FLORENCE — A decision coming within days by the Lauderdale County Commission on which state road and bridge grant program to participate in could determine whether the city of Florence will be able to draw money from one of the programs.
The City Council was told Tuesday during its work session that a newly created grant program that funnels state and federal money to county governments also cuts out municipal governments.
The Rural Access Match Program, or RAMP, unveiled in November by Gov. Robert Bentley, can give counties $5 million to upgrade bridges with weight limits less than 13 tons. Replacing those bridges would make them safe for school buses.
Unfortunately for cities, if the county government opts to participate in the RAMP program, municipal governments cannot apply for money from a similar program, Alabama Transportation Rehabilitation Improvement Program, or ATRIP.
Melissa Bailey, head of the Florence Planning Department, told the council Tuesday the city has applied for $7.4 million from ATRIP to rebuild and repave Wood Avenue, and to complete the first phase of the College Street redevelopment corridor. The corridor eventually will include building a bridge that will link west Florence with Alabama 20 and the city sports complex.
She also said the city of Killen has applied for money from ATRIP to install a traffic signal at Brooks High School.
Bailey said she, Mayor Mickey Haddock and city engineer Bill Batson met with county officials last week to discuss the situation.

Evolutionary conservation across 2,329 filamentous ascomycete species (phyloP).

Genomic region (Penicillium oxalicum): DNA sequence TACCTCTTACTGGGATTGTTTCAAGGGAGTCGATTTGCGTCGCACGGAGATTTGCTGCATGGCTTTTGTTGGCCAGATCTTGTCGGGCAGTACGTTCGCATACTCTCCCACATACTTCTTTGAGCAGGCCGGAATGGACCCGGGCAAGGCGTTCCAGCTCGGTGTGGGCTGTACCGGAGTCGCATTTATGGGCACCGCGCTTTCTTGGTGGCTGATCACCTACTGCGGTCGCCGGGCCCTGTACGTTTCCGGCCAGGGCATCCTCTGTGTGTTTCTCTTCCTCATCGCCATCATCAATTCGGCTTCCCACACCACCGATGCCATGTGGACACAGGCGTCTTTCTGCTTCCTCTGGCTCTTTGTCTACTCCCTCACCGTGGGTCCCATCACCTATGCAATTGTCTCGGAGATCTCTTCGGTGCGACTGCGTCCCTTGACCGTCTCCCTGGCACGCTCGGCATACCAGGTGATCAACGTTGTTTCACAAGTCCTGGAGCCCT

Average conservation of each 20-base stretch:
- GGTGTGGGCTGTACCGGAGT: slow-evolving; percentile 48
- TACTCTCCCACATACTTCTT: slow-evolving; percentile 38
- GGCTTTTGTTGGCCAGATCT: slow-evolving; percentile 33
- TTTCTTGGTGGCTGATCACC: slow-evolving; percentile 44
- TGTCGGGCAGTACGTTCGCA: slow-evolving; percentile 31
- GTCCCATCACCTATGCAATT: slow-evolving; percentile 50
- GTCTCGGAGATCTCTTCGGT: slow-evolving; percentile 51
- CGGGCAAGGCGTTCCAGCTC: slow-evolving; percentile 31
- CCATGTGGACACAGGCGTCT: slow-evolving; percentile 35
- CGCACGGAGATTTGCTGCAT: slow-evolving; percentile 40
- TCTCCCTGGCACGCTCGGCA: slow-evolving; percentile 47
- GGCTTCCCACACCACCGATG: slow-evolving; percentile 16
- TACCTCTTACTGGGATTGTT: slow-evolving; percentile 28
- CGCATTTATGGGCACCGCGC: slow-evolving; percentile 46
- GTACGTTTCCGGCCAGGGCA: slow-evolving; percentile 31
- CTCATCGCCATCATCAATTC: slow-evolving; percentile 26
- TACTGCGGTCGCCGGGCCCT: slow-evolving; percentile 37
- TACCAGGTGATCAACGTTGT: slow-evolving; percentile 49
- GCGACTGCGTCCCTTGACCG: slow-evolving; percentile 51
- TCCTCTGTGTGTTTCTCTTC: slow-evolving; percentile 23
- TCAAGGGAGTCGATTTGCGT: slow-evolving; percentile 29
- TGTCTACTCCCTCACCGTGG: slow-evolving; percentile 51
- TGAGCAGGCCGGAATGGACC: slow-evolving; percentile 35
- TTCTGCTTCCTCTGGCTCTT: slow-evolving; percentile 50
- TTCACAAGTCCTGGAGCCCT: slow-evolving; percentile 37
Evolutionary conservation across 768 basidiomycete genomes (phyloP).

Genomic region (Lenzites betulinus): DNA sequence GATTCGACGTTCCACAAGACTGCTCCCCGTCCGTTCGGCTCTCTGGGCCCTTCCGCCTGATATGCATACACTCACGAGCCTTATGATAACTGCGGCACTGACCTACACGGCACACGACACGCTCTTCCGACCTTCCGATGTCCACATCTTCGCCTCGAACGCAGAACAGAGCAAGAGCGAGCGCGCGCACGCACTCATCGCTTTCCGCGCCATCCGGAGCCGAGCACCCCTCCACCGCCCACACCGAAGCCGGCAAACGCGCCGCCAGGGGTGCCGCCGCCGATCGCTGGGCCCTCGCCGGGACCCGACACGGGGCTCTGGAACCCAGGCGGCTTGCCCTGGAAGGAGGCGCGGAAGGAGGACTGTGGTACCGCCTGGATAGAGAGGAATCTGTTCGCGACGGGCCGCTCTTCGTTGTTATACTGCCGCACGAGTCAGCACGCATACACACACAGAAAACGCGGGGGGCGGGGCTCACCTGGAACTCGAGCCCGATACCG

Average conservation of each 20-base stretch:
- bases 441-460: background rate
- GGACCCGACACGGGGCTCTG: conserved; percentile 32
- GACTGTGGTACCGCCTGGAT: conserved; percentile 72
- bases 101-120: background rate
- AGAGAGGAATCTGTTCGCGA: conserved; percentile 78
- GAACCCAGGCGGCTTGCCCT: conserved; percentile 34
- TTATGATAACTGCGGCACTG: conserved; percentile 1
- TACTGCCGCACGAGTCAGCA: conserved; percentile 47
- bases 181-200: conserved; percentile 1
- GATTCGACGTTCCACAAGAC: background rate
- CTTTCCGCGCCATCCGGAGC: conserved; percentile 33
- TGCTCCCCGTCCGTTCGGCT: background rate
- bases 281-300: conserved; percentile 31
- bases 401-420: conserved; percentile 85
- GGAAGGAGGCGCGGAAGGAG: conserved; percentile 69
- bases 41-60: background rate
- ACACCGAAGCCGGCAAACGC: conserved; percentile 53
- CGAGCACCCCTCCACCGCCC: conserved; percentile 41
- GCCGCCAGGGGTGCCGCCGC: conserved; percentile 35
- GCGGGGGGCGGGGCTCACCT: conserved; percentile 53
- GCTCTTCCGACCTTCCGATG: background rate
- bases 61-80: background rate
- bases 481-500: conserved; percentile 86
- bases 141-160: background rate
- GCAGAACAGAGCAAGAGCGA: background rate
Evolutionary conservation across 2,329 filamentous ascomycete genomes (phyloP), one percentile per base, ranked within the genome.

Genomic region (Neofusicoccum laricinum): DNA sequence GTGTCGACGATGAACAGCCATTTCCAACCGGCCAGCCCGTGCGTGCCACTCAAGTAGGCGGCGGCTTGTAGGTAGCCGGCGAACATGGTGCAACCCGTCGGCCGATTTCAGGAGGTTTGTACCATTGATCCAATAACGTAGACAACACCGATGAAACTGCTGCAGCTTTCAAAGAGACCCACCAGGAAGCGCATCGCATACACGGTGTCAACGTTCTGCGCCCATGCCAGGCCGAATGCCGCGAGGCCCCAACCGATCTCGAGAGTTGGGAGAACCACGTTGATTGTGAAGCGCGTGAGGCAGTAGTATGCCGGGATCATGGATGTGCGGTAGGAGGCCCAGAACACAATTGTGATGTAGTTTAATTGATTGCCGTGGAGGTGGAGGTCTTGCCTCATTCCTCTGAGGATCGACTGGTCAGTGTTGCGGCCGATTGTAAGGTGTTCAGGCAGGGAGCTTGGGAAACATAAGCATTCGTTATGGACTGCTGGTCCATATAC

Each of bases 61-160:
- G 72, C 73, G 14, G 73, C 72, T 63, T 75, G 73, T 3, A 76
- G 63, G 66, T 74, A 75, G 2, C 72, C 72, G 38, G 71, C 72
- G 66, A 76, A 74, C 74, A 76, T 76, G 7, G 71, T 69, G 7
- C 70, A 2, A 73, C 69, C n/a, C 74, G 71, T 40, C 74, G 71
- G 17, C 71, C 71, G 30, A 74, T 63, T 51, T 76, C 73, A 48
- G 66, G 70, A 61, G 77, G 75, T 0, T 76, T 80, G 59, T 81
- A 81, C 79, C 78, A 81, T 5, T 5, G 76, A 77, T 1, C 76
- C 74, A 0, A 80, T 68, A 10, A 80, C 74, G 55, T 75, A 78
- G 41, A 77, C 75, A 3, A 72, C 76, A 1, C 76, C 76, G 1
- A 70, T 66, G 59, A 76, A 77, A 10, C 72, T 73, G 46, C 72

"The county feels the $5 million in the RAMP program would serve them well," Bailey said. "They feel it is a better option for them."
The differences in the programs are what makes RAMP so appealing to county governments, which generally have less money than cities. In the ATRIP program, governments must pay a 20 percent match when money is awarded. Under the RAMP program, no local match is required.
Lauderdale County officials estimate they can upgrade as many as 20 rural bridges with the $5 million.
The County Commission meets Monday, but city officials are asking them to consider delaying the vote until the first of 2013 and consider cooperative efforts with the city.
"If the county takes the RAMP money, we can't apply in the next round of ATRIP grant applications," Haddock said.
Haddock and Council President Dick Jordan said they have asked the county to consider working with the city to help fund road and bridge projects, and to delay their vote while discussions continue.
The only bridge in Florence that would qualify for RAMP funding is on Mars Hill Road, near the Florence-Lauderdale Industrial Park.
In another matter during the work session, the council adopted a resolution to ask the County Commission to consider rebidding ambulance service under a joint contract. The council stipulated that the entire county be included in the contract.
The commission considered a resolution Monday to rebid the service for all the county with the exception of Killen.
Under the present contract, the Killen-Center Star Ambulance Service answers calls in the central part of the county, serving 14,000 people. The Killen Town Council was asked Monday to consider the proposition, but has not issued an answer, said George Grabryan, director of the Florence-Lauderdale Emergency Management Agency.
Robert Palmer can be reached at 256-740-5720 or robert.palmer@TimesDaily.com.